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Water Res. 2010 Mar;44(6):1785-96. doi: 10.1016/j.watres.2009.12.002. Epub 2010 Jan 13.

Aerated treatment pond technology with biofilm promoting mats for the bioremediation of benzene, MTBE and ammonium contaminated groundwater.

Author information

1
Department of Isotope Biogeochemistry, Helmholtz Centre for Environmental Research - UFZ, Permoserstr. 15, D-04318 Leipzig, Germany. sven.jechalke@ufz.de

Abstract

A novel aerated treatment pond for enhanced biodegradation of groundwater contaminants was tested under field conditions. Coconut fibre and polypropylene textiles were used to encourage the development of contaminant-degrading biofilms. Groundwater contaminants targeted for removal were benzene, methyl tert-butyl ether (MTBE) and ammonium. Here, we present data from the first 14 months of operation and compare contaminant removal rates, volatilization losses, and biofilm development in one pond equipped with coconut fibre to another pond with polypropylene textiles. Oxygen concentrations were constantly monitored and adjusted by automated aeration modules. A natural transition from anoxic to oxic zones was simulated to minimize the volatilization rate of volatile organic contaminants. Both ponds showed constant reductions in benzene concentrations from 20 mg/L at the inflow to about 1 microg/L at the outflow of the system. A dynamic air chamber (DAC) measurement revealed that only 1% of benzene loss was due to volatilization, and suggests that benzene loss was predominantly due to aerobic mineralization. MTBE concentration was reduced from around 4 mg/L at the inflow to 3.4-2.4 mg/L in the system effluent during the first 8 months of operation, and was further reduced to 1.2 mg/L during the subsequent 6 months of operation. Ammonium concentrations decreased only slightly from around 59 mg/L at the inflow to 56 mg/L in the outflow, indicating no significant nitrification during the first 14 months of continuous operation. Confocal laser scanning microscopy (CLSM) demonstrated that microorganisms rapidly colonized both the coconut fibre and polypropylene textiles. Microbial community structure analysis performed using denaturing gradient gel electrophoresis (DGGE) revealed little similarity between patterns from water and textile samples. Coconut textiles were shown to be more effective than polypropylene fibre textiles for promoting the recruitment and development of MTBE-degrading biofilms. Biofilms of both textiles contained high numbers of benzene metabolizing bacteria suggesting that these materials provide favourable growth conditions for benzene degrading microorganisms.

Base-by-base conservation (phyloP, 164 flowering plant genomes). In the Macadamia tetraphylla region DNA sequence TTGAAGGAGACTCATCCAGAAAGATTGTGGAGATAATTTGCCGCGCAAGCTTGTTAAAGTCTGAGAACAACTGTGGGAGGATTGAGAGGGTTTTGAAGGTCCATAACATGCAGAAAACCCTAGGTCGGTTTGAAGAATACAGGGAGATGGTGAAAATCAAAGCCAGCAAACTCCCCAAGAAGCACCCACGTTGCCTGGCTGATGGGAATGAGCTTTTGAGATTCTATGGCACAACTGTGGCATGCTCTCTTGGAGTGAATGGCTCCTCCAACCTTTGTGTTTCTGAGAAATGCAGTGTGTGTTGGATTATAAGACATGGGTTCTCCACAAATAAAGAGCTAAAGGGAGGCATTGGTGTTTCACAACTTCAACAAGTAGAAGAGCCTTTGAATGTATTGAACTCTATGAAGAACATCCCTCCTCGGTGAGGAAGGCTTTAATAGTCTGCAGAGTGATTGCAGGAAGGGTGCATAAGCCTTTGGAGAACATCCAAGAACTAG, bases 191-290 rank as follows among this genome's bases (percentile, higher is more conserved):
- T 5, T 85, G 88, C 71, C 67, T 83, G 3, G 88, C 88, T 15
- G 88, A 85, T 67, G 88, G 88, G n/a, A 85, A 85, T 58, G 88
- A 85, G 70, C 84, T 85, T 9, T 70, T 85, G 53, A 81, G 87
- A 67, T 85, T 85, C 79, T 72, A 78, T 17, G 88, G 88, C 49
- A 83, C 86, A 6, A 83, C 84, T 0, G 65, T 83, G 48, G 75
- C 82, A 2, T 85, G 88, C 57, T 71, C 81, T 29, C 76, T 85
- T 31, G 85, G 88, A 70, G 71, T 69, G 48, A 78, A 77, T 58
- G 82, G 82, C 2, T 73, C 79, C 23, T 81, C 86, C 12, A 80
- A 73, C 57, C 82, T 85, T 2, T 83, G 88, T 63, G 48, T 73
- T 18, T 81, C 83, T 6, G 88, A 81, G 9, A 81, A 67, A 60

PMID:
20074770
DOI:
10.1016/j.watres.2009.12.002
[Indexed for MEDLINE]

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